IF I WERE A SHIP
I knew from the start that I wanted to use different styles of animation and video to give a unique life to the video. It was obvious I was going to use stop motion, but I found myself exploring some live action elements and some 2d drawn animation as well. I am very organic in my work flow and the materials I use to create. If I find something lying around the studio or my house that could lend a cool texture or visual element I try to incorporate it. If a good idea pops into my head that wasn’t planned, I see if its something I can work in. The materials I used ranged from bubble wrap and card board mailing tubes to paint markers and pipe cleaners. Everything for the most part was pieced together with found objects that my team and I turned into something else. I used the bubble wrap to create the feeling of being under water and the mailing tubes to experiment with a process called strata stencil. And when it came to camera work, I had to get really creative. The “Hey Ocean” title at the beginning of the video was built on a rotating set that I was able to move to create what would have otherwise been a complex stop motion camera move.
The song “If I Were a Ship” has a very whimsical and tropical feel to it which definitely inspired the visuals of the piece. The marimbas, shakers, and the occasional ocean sound effects were big cues and made me want to explore a quirky underwater world. In designing this world it was important not to restrict myself to conventional oceanic imagery. A grave yard of boom boxes fill the ocean floor. An oddly shaped “pentapus” swims about squirting ink. I found it funny to create a new squid-like species. Pipe cleaner sea horses dance around and flee a sinking cassette tape. These were all visuals that came together through collaboration and conversation with my team. But I didn’t want to limit myself to just underwater life. I also had some more abstract ideas. Shadow puppets were something I had been wanting to experiment with for a long time. A lot of that section in the video was just experimenting with transitioning shadow shapes and figuring out how to manipulate the puppets in post in a fun way. Making the shadow puppet hand turn into a tree was challenging but so worth it in the end. It’s kind of a startling and unexpected effect. I also really wanted to incorporate the band in some way. Shooting them was out of the question as they were on tour. I was inspired by the big eyed children paintings of the 70’s and thought it would be cool to create the band into characters using this style. Using photographed elements, scanned textures, and a lot of animation tricks I was able to bring the band right into the video.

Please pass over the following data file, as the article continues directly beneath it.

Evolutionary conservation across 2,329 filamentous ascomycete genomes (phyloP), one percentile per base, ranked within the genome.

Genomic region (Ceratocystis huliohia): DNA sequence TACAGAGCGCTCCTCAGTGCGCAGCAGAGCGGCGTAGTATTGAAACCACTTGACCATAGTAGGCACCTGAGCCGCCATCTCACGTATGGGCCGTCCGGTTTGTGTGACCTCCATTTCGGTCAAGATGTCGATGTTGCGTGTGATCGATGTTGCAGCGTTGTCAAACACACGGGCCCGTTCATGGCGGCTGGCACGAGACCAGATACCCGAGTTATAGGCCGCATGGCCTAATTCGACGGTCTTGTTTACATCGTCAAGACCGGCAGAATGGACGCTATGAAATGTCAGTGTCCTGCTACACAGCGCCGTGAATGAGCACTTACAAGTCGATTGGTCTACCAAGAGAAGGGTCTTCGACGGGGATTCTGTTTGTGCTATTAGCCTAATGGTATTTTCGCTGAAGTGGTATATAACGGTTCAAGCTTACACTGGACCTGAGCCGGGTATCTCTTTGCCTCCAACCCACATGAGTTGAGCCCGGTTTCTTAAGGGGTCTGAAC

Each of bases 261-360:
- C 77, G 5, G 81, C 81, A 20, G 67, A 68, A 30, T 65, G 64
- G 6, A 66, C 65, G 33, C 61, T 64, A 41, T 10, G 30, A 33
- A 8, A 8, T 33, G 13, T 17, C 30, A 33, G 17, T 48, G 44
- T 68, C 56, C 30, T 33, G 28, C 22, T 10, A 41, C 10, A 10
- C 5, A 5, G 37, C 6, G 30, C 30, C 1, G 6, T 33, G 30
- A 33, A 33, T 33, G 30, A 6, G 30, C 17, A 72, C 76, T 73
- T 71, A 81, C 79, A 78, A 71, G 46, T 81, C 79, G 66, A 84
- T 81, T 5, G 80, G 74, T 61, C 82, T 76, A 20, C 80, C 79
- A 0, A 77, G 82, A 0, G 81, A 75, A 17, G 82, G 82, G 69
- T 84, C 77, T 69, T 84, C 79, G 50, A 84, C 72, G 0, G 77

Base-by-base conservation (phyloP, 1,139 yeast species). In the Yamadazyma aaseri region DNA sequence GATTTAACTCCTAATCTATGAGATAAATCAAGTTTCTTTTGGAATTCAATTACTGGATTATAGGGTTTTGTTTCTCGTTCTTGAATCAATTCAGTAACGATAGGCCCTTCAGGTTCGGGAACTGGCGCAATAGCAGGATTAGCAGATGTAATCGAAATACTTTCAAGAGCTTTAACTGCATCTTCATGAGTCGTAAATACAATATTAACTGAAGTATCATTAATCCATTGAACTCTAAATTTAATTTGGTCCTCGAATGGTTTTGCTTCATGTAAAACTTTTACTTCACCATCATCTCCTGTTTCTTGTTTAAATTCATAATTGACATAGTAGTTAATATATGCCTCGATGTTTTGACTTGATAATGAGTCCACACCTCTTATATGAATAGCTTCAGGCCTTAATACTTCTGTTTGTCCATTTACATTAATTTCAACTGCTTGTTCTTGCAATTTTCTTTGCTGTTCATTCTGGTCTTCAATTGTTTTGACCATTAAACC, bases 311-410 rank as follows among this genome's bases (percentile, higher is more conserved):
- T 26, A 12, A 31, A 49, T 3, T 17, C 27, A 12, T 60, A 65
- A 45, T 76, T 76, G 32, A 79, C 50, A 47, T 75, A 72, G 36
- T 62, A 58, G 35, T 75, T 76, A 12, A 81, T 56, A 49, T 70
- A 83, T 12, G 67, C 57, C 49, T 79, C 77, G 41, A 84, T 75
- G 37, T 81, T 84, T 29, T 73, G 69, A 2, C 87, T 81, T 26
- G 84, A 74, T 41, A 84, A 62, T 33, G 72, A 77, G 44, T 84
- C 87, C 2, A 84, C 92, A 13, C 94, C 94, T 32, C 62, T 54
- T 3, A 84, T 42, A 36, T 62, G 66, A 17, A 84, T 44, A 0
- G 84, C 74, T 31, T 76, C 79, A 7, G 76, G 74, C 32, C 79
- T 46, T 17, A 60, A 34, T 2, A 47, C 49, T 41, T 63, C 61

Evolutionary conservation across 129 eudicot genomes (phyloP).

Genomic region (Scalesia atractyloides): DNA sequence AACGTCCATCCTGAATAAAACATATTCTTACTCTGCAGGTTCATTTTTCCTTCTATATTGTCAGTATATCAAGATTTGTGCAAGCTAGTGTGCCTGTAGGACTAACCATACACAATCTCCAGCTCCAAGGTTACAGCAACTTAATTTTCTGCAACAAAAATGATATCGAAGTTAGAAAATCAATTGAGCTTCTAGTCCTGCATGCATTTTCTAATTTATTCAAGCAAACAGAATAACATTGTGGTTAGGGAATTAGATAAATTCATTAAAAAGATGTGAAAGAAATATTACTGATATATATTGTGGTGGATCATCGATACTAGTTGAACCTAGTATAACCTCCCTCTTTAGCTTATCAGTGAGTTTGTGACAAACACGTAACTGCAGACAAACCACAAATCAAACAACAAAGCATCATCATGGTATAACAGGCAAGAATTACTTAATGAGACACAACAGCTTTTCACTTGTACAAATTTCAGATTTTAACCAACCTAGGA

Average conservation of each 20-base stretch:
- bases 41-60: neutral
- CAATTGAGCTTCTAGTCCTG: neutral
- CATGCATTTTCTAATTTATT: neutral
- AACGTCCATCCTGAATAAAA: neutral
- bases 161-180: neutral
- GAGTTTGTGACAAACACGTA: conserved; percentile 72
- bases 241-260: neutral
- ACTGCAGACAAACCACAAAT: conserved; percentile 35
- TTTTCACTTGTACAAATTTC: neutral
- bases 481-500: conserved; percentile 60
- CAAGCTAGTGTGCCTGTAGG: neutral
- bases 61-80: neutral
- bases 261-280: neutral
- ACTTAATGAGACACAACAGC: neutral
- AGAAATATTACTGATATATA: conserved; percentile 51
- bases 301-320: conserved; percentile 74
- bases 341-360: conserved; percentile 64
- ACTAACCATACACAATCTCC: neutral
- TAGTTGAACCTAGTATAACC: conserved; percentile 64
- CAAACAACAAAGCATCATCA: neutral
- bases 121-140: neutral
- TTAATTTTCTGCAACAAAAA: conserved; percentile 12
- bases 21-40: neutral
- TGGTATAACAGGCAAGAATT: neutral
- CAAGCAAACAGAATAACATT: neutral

The team that worked on this piece consisted of only 4 people; Holly Thorstad, Mike P. Nelson, Emily Fritze and myself. The overall vision was realized by using the strengths of each of us. Holly focused on the band character design and all 2d animation. Mike was also involved with character design but also played a big role in compositing and creating some of the underwater worlds. Emily Fritze focused on designing and drawing the black light zoetrope animation helping create the swirling psychedelic break toward the end of the video. After many long days, nights and weekends, we realized that the project took up our entire 2013 Summer. But it was so worth it.
VideoSTATIC - Steven Gottlieb - JAN 2014
Director/Animator/Visual Effects Supervisor: Katie Maren Nelson
Animators: Holly Thorstad, Emily Fritze, Mike P. Nelson
Compositing: Mike P. Nelson
Shadow Puppeteers: Allison Krogstad, Ben Pawlik
Special Thanks: Sean Covel, Jenna Baum, Nettwerk Music
Music: Hey Ocean!